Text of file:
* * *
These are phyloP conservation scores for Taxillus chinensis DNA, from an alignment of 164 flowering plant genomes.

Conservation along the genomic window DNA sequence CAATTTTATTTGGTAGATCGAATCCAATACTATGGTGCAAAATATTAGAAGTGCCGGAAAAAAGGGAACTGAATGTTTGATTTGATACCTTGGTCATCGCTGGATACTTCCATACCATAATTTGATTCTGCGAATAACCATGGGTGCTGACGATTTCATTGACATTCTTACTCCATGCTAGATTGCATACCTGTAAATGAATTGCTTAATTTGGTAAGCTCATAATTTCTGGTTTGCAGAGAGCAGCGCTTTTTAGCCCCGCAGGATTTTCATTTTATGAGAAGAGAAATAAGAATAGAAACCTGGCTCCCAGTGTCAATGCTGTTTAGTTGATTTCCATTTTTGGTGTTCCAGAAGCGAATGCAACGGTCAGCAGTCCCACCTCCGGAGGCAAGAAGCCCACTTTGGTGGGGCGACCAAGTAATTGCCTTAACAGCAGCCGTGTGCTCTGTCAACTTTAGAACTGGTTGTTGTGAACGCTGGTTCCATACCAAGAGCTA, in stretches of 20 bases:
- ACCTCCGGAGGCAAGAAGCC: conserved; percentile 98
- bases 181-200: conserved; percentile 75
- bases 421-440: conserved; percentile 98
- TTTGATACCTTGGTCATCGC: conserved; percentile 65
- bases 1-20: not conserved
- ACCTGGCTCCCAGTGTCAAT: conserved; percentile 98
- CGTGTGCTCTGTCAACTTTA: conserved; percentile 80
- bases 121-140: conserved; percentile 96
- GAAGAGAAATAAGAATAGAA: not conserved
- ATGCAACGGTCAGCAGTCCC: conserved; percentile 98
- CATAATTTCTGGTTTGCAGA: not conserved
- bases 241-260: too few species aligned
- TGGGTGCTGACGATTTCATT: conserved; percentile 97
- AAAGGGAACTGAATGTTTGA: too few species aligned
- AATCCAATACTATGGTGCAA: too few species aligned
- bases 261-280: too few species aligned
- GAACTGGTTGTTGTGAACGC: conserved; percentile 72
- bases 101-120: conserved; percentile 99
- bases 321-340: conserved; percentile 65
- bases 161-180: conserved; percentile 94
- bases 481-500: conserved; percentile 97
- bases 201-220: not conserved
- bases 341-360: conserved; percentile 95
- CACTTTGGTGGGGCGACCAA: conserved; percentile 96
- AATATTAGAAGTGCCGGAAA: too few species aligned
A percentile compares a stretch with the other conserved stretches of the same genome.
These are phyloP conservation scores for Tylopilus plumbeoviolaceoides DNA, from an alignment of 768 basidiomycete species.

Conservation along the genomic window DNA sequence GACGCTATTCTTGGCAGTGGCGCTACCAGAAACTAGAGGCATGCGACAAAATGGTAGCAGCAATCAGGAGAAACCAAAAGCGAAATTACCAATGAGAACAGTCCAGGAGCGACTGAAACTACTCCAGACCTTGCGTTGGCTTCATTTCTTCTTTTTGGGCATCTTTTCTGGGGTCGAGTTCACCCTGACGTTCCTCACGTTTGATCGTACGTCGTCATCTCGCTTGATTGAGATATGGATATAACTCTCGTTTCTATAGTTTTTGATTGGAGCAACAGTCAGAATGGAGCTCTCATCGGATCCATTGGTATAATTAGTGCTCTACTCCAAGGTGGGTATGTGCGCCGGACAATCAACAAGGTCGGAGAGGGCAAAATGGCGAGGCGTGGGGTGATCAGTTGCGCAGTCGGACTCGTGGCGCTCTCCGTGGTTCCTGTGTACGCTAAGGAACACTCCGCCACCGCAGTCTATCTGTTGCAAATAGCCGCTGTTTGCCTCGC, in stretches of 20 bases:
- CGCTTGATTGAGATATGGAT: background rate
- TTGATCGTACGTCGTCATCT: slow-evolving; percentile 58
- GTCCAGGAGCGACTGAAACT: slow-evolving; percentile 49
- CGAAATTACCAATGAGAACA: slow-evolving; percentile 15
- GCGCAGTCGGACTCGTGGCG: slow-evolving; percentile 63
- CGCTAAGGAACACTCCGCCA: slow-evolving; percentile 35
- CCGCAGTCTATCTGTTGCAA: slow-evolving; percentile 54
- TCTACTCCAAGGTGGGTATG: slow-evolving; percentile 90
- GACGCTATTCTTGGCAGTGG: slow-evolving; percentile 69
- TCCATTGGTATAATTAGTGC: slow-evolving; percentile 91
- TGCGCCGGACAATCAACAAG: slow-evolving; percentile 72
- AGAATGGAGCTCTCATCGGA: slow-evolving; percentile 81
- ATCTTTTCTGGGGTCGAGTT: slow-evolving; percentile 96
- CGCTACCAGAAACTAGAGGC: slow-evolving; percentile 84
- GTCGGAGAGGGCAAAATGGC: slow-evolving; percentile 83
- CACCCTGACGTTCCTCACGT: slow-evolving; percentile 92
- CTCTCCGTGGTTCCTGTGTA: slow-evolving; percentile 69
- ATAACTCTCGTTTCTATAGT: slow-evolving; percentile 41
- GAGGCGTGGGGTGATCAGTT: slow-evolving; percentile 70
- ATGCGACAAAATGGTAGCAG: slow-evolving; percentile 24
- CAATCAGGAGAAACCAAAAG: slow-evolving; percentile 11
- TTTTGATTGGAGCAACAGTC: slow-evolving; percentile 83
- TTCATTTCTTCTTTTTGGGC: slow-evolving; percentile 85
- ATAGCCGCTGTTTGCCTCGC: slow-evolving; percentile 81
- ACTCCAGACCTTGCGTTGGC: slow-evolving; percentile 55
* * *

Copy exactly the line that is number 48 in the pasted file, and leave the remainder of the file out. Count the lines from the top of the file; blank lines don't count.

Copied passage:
- ATAACTCTCGTTTCTATAGT: slow-evolving; percentile 41